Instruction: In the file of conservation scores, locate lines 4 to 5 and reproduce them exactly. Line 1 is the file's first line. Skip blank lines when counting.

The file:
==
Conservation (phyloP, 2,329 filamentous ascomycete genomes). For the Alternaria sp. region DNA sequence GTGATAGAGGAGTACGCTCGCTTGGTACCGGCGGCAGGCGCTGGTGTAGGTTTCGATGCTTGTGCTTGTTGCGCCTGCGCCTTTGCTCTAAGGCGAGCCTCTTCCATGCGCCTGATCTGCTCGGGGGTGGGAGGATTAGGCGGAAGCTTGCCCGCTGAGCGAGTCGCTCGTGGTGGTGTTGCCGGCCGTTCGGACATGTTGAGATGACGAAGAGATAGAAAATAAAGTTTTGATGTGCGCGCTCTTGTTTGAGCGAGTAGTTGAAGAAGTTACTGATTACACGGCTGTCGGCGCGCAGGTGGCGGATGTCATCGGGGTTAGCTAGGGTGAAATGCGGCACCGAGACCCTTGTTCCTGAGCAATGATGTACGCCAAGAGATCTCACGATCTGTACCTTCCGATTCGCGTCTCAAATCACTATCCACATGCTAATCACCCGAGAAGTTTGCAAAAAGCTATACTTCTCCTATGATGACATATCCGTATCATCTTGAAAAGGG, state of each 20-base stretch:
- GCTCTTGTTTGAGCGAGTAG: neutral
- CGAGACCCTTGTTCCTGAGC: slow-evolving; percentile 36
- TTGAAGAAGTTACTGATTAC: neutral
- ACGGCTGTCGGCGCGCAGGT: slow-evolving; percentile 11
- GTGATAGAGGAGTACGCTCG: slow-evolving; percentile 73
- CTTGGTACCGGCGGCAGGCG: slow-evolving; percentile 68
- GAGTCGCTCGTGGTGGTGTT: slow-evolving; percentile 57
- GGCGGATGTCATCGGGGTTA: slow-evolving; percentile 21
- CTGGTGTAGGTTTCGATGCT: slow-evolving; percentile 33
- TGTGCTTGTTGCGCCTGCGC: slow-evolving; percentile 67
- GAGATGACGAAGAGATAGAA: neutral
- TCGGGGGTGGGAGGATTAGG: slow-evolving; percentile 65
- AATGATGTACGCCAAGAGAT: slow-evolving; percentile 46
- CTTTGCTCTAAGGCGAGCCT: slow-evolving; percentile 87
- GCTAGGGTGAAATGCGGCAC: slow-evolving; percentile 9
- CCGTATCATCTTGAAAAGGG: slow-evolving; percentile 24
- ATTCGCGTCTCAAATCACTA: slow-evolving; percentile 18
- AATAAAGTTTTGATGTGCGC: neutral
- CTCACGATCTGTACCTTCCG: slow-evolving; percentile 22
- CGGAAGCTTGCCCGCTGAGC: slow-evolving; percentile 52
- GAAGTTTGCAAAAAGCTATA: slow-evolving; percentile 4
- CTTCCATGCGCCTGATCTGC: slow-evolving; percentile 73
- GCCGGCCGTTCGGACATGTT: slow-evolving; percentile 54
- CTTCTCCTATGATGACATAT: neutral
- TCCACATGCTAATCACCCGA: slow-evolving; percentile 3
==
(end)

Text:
- TTGAAGAAGTTACTGATTAC: neutral
- ACGGCTGTCGGCGCGCAGGT: slow-evolving; percentile 11